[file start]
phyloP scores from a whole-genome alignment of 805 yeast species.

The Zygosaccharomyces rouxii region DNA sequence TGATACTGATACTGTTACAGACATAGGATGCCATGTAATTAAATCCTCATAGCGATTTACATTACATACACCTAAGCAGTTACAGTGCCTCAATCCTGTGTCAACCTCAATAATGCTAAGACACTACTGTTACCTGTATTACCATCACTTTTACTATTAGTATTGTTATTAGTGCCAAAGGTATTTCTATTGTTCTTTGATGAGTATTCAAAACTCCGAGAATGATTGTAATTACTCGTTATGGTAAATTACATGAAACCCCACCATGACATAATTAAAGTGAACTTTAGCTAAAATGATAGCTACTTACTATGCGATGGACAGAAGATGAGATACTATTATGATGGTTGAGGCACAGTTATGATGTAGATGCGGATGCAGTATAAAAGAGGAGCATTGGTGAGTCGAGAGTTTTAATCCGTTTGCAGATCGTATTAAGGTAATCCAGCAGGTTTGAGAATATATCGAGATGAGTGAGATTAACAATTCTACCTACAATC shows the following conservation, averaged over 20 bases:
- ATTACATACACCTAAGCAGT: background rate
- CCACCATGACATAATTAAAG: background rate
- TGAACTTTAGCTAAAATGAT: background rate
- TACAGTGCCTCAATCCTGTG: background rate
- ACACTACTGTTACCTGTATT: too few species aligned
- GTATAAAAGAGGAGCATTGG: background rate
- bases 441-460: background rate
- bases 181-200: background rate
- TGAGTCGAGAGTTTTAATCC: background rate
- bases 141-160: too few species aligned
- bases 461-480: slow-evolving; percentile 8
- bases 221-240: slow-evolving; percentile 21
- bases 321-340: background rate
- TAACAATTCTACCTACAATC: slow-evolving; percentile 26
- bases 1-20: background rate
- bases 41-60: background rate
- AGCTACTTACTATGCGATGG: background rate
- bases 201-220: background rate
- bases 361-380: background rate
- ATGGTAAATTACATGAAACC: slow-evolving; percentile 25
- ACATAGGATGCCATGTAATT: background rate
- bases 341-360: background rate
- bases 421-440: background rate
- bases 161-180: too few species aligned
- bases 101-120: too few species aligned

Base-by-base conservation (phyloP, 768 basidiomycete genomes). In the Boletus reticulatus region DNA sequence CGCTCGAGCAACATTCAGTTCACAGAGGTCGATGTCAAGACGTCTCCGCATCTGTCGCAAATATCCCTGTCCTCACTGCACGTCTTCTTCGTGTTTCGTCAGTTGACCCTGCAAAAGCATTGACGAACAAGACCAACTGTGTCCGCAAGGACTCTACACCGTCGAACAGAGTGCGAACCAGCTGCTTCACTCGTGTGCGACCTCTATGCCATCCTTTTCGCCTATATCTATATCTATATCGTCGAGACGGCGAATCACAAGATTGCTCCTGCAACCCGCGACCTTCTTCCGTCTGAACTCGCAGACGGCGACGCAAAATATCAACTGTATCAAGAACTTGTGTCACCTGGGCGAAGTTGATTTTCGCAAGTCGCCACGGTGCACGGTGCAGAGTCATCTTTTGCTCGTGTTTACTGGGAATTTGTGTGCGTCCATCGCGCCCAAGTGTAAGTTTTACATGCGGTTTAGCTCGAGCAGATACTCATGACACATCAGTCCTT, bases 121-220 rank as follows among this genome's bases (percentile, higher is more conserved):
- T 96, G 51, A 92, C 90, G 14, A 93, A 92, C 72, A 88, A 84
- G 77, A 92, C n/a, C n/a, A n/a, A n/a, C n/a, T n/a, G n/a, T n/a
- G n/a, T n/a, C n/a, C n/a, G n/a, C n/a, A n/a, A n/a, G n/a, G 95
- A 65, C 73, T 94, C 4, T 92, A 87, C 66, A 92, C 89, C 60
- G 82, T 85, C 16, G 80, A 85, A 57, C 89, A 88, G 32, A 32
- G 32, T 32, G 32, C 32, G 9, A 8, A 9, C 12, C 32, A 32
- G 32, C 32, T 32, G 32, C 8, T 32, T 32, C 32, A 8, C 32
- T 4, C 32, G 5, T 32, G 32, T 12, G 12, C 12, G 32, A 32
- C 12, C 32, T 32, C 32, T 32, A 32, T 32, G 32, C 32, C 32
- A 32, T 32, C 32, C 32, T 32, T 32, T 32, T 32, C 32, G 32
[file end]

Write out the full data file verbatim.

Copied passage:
phyloP scores from a whole-genome alignment of 805 yeast species.

The Zygosaccharomyces rouxii region DNA sequence TGATACTGATACTGTTACAGACATAGGATGCCATGTAATTAAATCCTCATAGCGATTTACATTACATACACCTAAGCAGTTACAGTGCCTCAATCCTGTGTCAACCTCAATAATGCTAAGACACTACTGTTACCTGTATTACCATCACTTTTACTATTAGTATTGTTATTAGTGCCAAAGGTATTTCTATTGTTCTTTGATGAGTATTCAAAACTCCGAGAATGATTGTAATTACTCGTTATGGTAAATTACATGAAACCCCACCATGACATAATTAAAGTGAACTTTAGCTAAAATGATAGCTACTTACTATGCGATGGACAGAAGATGAGATACTATTATGATGGTTGAGGCACAGTTATGATGTAGATGCGGATGCAGTATAAAAGAGGAGCATTGGTGAGTCGAGAGTTTTAATCCGTTTGCAGATCGTATTAAGGTAATCCAGCAGGTTTGAGAATATATCGAGATGAGTGAGATTAACAATTCTACCTACAATC shows the following conservation, averaged over 20 bases:
- ATTACATACACCTAAGCAGT: background rate
- CCACCATGACATAATTAAAG: background rate
- TGAACTTTAGCTAAAATGAT: background rate
- TACAGTGCCTCAATCCTGTG: background rate
- ACACTACTGTTACCTGTATT: too few species aligned
- GTATAAAAGAGGAGCATTGG: background rate
- bases 441-460: background rate
- bases 181-200: background rate
- TGAGTCGAGAGTTTTAATCC: background rate
- bases 141-160: too few species aligned
- bases 461-480: slow-evolving; percentile 8
- bases 221-240: slow-evolving; percentile 21
- bases 321-340: background rate
- TAACAATTCTACCTACAATC: slow-evolving; percentile 26
- bases 1-20: background rate
- bases 41-60: background rate
- AGCTACTTACTATGCGATGG: background rate
- bases 201-220: background rate
- bases 361-380: background rate
- ATGGTAAATTACATGAAACC: slow-evolving; percentile 25
- ACATAGGATGCCATGTAATT: background rate
- bases 341-360: background rate
- bases 421-440: background rate
- bases 161-180: too few species aligned
- bases 101-120: too few species aligned

Base-by-base conservation (phyloP, 768 basidiomycete genomes). In the Boletus reticulatus region DNA sequence CGCTCGAGCAACATTCAGTTCACAGAGGTCGATGTCAAGACGTCTCCGCATCTGTCGCAAATATCCCTGTCCTCACTGCACGTCTTCTTCGTGTTTCGTCAGTTGACCCTGCAAAAGCATTGACGAACAAGACCAACTGTGTCCGCAAGGACTCTACACCGTCGAACAGAGTGCGAACCAGCTGCTTCACTCGTGTGCGACCTCTATGCCATCCTTTTCGCCTATATCTATATCTATATCGTCGAGACGGCGAATCACAAGATTGCTCCTGCAACCCGCGACCTTCTTCCGTCTGAACTCGCAGACGGCGACGCAAAATATCAACTGTATCAAGAACTTGTGTCACCTGGGCGAAGTTGATTTTCGCAAGTCGCCACGGTGCACGGTGCAGAGTCATCTTTTGCTCGTGTTTACTGGGAATTTGTGTGCGTCCATCGCGCCCAAGTGTAAGTTTTACATGCGGTTTAGCTCGAGCAGATACTCATGACACATCAGTCCTT, bases 121-220 rank as follows among this genome's bases (percentile, higher is more conserved):
- T 96, G 51, A 92, C 90, G 14, A 93, A 92, C 72, A 88, A 84
- G 77, A 92, C n/a, C n/a, A n/a, A n/a, C n/a, T n/a, G n/a, T n/a
- G n/a, T n/a, C n/a, C n/a, G n/a, C n/a, A n/a, A n/a, G n/a, G 95
- A 65, C 73, T 94, C 4, T 92, A 87, C 66, A 92, C 89, C 60
- G 82, T 85, C 16, G 80, A 85, A 57, C 89, A 88, G 32, A 32
- G 32, T 32, G 32, C 32, G 9, A 8, A 9, C 12, C 32, A 32
- G 32, C 32, T 32, G 32, C 8, T 32, T 32, C 32, A 8, C 32
- T 4, C 32, G 5, T 32, G 32, T 12, G 12, C 12, G 32, A 32
- C 12, C 32, T 32, C 32, T 32, A 32, T 32, G 32, C 32, C 32
- A 32, T 32, C 32, C 32, T 32, T 32, T 32, T 32, C 32, G 32